STEM, what is it? Why is it important?
From an Everett Public School District news release.
The skills represented in the acronym STEM, or science, technology, engineering and mathematics are highly sought by employers today. STEM workers also earn more. According to a 2011 US Department of Commerce report, STEM jobs have grown three times faster than non-STEM jobs in the last 10 years. The report predicts they will continue to do so for the next decade. During the economic downturn, more STEM workers stayed employed than did non-stem workers.
In a second of its community education symposiums, the district’s STEM Symposium on August 22 and 23 will bring educators and business leaders together to plan STEM partnerships. The goal is to leverage local resources and expertise to help infuse STEM instruction into all classrooms so students are ready to lead and shape the future.
The first district community education symposium in August 2011 brought more than 100 K-12 and higher education representatives together with community members and business owners together. That discussion focused on how best to help students transition from high school into work, career or college.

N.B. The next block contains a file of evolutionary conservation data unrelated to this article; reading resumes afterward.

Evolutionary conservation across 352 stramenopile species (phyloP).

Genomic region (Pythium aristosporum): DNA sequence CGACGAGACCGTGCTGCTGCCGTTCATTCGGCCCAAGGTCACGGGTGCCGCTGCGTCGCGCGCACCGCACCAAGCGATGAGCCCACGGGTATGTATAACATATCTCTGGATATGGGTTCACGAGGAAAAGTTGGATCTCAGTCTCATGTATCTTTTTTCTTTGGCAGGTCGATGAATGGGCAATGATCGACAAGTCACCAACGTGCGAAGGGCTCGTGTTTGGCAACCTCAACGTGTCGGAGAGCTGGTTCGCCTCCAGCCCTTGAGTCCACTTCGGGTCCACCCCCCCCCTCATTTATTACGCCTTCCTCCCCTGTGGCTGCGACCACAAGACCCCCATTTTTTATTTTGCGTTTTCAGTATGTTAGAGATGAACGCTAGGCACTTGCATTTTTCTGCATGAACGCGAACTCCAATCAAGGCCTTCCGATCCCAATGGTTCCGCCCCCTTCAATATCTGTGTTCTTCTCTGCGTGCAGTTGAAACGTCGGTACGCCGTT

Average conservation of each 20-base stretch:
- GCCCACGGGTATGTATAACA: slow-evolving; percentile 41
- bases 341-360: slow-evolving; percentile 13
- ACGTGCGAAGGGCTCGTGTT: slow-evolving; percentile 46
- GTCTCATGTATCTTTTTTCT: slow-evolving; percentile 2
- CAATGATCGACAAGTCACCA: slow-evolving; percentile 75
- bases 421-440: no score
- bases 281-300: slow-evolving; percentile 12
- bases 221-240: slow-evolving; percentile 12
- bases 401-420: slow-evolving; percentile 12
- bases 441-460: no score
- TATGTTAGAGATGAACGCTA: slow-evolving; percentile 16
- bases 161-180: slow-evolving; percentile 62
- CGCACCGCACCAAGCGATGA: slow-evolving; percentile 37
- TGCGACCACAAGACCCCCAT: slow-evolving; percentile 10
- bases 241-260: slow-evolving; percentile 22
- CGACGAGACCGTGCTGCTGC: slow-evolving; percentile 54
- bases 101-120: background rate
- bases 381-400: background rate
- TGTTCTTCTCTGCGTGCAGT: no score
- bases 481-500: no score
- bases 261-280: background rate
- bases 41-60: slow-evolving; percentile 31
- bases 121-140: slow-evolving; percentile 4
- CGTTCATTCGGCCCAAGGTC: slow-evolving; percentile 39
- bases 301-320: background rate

This year, about 200 participants will join the district as it hosts a second symposium on August 22 and 23 to reach a common understanding of what 21st Century skills students need and, again, how we can partner with other individuals, businesses and educational agencies to ensure students have those skills. Speakers will include Mayor Ray Stephanson as well as representatives from Boeing, City of Mill Creek, Institute for Systems Biology, Everett Community College, Economic Alliance Snohomish County and Washington STEM.
An agenda including the event’s speakers and topics is available online.
For more information:
Mary Waggoner, 425-385-4040
Allison Larsen, 425-385-4063